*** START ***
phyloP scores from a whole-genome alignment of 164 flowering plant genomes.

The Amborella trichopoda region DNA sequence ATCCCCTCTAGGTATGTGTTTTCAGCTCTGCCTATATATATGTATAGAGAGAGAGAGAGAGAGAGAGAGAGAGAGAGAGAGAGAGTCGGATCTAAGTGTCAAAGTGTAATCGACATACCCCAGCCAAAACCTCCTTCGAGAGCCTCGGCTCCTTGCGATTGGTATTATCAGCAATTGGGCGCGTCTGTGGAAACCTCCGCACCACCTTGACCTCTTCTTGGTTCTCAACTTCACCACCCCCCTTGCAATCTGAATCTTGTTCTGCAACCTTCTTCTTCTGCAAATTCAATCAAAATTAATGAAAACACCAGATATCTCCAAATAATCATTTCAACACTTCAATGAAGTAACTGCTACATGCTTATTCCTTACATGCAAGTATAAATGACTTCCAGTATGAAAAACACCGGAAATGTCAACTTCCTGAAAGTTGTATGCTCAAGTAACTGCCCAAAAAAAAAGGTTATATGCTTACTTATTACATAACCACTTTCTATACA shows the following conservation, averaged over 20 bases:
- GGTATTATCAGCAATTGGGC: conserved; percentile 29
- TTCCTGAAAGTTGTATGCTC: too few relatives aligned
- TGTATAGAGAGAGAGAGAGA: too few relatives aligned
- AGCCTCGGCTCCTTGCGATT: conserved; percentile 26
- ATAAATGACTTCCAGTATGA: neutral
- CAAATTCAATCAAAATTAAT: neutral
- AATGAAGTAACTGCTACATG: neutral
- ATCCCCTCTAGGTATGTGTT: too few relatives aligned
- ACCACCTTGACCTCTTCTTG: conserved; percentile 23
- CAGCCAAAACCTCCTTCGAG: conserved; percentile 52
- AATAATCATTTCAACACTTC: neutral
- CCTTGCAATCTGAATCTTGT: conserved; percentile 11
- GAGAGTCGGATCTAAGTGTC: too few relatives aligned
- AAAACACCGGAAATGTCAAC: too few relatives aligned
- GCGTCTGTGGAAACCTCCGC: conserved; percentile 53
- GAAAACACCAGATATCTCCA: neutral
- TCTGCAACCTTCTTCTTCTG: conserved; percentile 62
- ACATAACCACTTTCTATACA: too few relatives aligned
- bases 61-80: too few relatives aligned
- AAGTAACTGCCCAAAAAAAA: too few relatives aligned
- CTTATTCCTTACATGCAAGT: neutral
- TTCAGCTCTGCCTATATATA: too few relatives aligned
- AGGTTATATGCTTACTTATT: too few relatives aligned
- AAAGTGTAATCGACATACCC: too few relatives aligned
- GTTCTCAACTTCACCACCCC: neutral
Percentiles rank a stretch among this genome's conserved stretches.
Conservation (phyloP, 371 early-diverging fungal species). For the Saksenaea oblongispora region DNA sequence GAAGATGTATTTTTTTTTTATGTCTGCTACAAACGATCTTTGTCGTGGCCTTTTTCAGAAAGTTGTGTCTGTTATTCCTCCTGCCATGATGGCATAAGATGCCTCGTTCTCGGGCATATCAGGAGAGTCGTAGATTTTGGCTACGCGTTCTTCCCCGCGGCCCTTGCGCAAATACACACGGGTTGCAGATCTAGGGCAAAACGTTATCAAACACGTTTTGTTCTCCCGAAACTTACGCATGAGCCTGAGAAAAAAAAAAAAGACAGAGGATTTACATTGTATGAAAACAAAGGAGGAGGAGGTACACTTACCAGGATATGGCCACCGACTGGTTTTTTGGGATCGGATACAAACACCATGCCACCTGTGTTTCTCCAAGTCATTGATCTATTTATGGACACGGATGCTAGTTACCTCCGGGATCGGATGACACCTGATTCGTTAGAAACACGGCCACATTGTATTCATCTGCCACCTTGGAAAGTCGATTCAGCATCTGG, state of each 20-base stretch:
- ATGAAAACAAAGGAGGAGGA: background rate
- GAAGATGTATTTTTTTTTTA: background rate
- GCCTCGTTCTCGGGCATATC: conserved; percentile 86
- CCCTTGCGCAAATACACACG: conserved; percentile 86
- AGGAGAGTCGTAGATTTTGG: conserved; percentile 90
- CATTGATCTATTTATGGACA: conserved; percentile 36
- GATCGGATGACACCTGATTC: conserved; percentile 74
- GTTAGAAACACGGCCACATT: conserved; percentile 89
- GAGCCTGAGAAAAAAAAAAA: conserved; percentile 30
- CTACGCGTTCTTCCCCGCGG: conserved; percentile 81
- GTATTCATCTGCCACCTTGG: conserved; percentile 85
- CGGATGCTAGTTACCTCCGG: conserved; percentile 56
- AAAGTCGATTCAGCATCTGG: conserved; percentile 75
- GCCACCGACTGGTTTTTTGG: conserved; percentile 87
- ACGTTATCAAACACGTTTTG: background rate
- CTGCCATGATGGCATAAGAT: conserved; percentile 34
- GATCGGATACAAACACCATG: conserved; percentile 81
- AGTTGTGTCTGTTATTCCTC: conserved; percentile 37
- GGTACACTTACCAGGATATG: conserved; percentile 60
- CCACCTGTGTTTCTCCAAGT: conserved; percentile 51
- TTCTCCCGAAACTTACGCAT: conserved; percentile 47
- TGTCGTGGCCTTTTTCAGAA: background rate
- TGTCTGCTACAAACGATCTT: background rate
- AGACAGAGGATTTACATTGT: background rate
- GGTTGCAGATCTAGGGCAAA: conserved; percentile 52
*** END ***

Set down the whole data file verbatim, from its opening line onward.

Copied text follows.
phyloP scores from a whole-genome alignment of 164 flowering plant genomes.

The Amborella trichopoda region DNA sequence ATCCCCTCTAGGTATGTGTTTTCAGCTCTGCCTATATATATGTATAGAGAGAGAGAGAGAGAGAGAGAGAGAGAGAGAGAGAGAGTCGGATCTAAGTGTCAAAGTGTAATCGACATACCCCAGCCAAAACCTCCTTCGAGAGCCTCGGCTCCTTGCGATTGGTATTATCAGCAATTGGGCGCGTCTGTGGAAACCTCCGCACCACCTTGACCTCTTCTTGGTTCTCAACTTCACCACCCCCCTTGCAATCTGAATCTTGTTCTGCAACCTTCTTCTTCTGCAAATTCAATCAAAATTAATGAAAACACCAGATATCTCCAAATAATCATTTCAACACTTCAATGAAGTAACTGCTACATGCTTATTCCTTACATGCAAGTATAAATGACTTCCAGTATGAAAAACACCGGAAATGTCAACTTCCTGAAAGTTGTATGCTCAAGTAACTGCCCAAAAAAAAAGGTTATATGCTTACTTATTACATAACCACTTTCTATACA shows the following conservation, averaged over 20 bases:
- GGTATTATCAGCAATTGGGC: conserved; percentile 29
- TTCCTGAAAGTTGTATGCTC: too few relatives aligned
- TGTATAGAGAGAGAGAGAGA: too few relatives aligned
- AGCCTCGGCTCCTTGCGATT: conserved; percentile 26
- ATAAATGACTTCCAGTATGA: neutral
- CAAATTCAATCAAAATTAAT: neutral
- AATGAAGTAACTGCTACATG: neutral
- ATCCCCTCTAGGTATGTGTT: too few relatives aligned
- ACCACCTTGACCTCTTCTTG: conserved; percentile 23
- CAGCCAAAACCTCCTTCGAG: conserved; percentile 52
- AATAATCATTTCAACACTTC: neutral
- CCTTGCAATCTGAATCTTGT: conserved; percentile 11
- GAGAGTCGGATCTAAGTGTC: too few relatives aligned
- AAAACACCGGAAATGTCAAC: too few relatives aligned
- GCGTCTGTGGAAACCTCCGC: conserved; percentile 53
- GAAAACACCAGATATCTCCA: neutral
- TCTGCAACCTTCTTCTTCTG: conserved; percentile 62
- ACATAACCACTTTCTATACA: too few relatives aligned
- bases 61-80: too few relatives aligned
- AAGTAACTGCCCAAAAAAAA: too few relatives aligned
- CTTATTCCTTACATGCAAGT: neutral
- TTCAGCTCTGCCTATATATA: too few relatives aligned
- AGGTTATATGCTTACTTATT: too few relatives aligned
- AAAGTGTAATCGACATACCC: too few relatives aligned
- GTTCTCAACTTCACCACCCC: neutral
Percentiles rank a stretch among this genome's conserved stretches.
Conservation (phyloP, 371 early-diverging fungal species). For the Saksenaea oblongispora region DNA sequence GAAGATGTATTTTTTTTTTATGTCTGCTACAAACGATCTTTGTCGTGGCCTTTTTCAGAAAGTTGTGTCTGTTATTCCTCCTGCCATGATGGCATAAGATGCCTCGTTCTCGGGCATATCAGGAGAGTCGTAGATTTTGGCTACGCGTTCTTCCCCGCGGCCCTTGCGCAAATACACACGGGTTGCAGATCTAGGGCAAAACGTTATCAAACACGTTTTGTTCTCCCGAAACTTACGCATGAGCCTGAGAAAAAAAAAAAAGACAGAGGATTTACATTGTATGAAAACAAAGGAGGAGGAGGTACACTTACCAGGATATGGCCACCGACTGGTTTTTTGGGATCGGATACAAACACCATGCCACCTGTGTTTCTCCAAGTCATTGATCTATTTATGGACACGGATGCTAGTTACCTCCGGGATCGGATGACACCTGATTCGTTAGAAACACGGCCACATTGTATTCATCTGCCACCTTGGAAAGTCGATTCAGCATCTGG, state of each 20-base stretch:
- ATGAAAACAAAGGAGGAGGA: background rate
- GAAGATGTATTTTTTTTTTA: background rate
- GCCTCGTTCTCGGGCATATC: conserved; percentile 86
- CCCTTGCGCAAATACACACG: conserved; percentile 86
- AGGAGAGTCGTAGATTTTGG: conserved; percentile 90
- CATTGATCTATTTATGGACA: conserved; percentile 36
- GATCGGATGACACCTGATTC: conserved; percentile 74
- GTTAGAAACACGGCCACATT: conserved; percentile 89
- GAGCCTGAGAAAAAAAAAAA: conserved; percentile 30
- CTACGCGTTCTTCCCCGCGG: conserved; percentile 81
- GTATTCATCTGCCACCTTGG: conserved; percentile 85
- CGGATGCTAGTTACCTCCGG: conserved; percentile 56
- AAAGTCGATTCAGCATCTGG: conserved; percentile 75
- GCCACCGACTGGTTTTTTGG: conserved; percentile 87
- ACGTTATCAAACACGTTTTG: background rate
- CTGCCATGATGGCATAAGAT: conserved; percentile 34
- GATCGGATACAAACACCATG: conserved; percentile 81
- AGTTGTGTCTGTTATTCCTC: conserved; percentile 37
- GGTACACTTACCAGGATATG: conserved; percentile 60
- CCACCTGTGTTTCTCCAAGT: conserved; percentile 51
- TTCTCCCGAAACTTACGCAT: conserved; percentile 47
- TGTCGTGGCCTTTTTCAGAA: background rate
- TGTCTGCTACAAACGATCTT: background rate
- AGACAGAGGATTTACATTGT: background rate
- GGTTGCAGATCTAGGGCAAA: conserved; percentile 52